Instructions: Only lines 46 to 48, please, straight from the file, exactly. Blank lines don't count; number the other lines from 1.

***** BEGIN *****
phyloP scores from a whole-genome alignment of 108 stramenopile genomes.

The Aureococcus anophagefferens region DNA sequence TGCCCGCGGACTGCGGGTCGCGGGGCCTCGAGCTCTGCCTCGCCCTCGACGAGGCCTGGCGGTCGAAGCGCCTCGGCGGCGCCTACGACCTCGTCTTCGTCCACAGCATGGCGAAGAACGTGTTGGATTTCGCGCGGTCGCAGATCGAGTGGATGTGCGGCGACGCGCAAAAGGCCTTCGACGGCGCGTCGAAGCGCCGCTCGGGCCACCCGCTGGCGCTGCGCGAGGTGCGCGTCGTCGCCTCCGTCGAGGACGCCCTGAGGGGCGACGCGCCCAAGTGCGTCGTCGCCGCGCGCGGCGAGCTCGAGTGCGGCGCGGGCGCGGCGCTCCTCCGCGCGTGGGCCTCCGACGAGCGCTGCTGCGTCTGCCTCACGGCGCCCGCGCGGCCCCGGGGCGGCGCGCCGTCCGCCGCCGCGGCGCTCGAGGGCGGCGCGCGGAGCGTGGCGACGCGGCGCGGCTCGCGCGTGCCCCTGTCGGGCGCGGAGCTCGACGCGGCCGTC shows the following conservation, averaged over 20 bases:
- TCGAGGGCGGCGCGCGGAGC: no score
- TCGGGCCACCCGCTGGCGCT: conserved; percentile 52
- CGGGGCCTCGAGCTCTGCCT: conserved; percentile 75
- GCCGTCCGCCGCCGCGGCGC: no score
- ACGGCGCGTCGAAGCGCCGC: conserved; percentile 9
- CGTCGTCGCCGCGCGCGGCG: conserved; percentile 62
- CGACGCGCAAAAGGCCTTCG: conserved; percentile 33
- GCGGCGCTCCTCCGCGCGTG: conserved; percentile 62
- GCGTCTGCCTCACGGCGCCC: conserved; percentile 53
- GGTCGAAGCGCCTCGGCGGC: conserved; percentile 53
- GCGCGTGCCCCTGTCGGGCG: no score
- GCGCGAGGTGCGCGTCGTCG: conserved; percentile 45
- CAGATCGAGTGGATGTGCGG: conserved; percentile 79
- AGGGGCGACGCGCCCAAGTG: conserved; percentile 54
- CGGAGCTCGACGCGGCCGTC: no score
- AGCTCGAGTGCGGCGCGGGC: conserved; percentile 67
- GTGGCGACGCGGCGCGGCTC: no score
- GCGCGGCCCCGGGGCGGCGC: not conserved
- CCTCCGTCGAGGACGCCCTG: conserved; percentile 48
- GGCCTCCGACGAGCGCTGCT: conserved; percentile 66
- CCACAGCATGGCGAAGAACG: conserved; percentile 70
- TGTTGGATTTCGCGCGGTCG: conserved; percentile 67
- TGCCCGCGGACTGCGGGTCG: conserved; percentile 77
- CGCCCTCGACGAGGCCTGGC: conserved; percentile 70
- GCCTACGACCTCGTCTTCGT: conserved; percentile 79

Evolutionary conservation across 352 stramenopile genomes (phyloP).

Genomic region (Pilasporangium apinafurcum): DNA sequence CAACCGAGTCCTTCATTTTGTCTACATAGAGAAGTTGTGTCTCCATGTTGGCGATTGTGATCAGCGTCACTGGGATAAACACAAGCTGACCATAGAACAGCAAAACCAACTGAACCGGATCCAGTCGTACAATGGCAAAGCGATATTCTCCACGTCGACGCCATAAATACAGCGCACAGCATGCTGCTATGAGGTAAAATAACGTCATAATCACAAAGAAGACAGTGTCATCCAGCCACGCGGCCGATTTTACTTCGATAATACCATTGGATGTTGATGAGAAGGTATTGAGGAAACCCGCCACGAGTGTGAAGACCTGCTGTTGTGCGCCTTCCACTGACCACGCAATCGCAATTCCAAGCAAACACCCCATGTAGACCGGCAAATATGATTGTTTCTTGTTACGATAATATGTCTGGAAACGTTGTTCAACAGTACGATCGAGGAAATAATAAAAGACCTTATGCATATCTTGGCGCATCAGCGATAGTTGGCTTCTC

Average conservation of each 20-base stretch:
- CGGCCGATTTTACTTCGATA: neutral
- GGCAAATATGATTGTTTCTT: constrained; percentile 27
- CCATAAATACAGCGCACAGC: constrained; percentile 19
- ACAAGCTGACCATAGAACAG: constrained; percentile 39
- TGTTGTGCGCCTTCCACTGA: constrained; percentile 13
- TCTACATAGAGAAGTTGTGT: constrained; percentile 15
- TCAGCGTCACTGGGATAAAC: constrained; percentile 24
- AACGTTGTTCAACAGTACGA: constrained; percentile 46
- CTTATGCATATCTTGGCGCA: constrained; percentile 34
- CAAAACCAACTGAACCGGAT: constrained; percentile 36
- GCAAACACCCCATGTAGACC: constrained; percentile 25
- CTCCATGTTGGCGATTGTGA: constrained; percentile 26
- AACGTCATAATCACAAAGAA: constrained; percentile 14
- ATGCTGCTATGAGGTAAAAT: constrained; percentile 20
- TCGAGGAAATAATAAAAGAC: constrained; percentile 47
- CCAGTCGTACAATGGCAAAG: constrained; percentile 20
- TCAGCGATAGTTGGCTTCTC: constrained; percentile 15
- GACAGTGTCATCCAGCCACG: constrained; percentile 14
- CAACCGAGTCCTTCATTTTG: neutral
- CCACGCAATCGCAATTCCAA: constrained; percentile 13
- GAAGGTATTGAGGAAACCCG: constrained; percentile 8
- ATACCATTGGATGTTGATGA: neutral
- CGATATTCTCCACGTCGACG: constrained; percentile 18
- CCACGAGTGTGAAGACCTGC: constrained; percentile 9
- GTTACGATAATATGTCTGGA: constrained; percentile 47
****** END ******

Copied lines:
- CCAGTCGTACAATGGCAAAG: constrained; percentile 20
- TCAGCGATAGTTGGCTTCTC: constrained; percentile 15
- GACAGTGTCATCCAGCCACG: constrained; percentile 14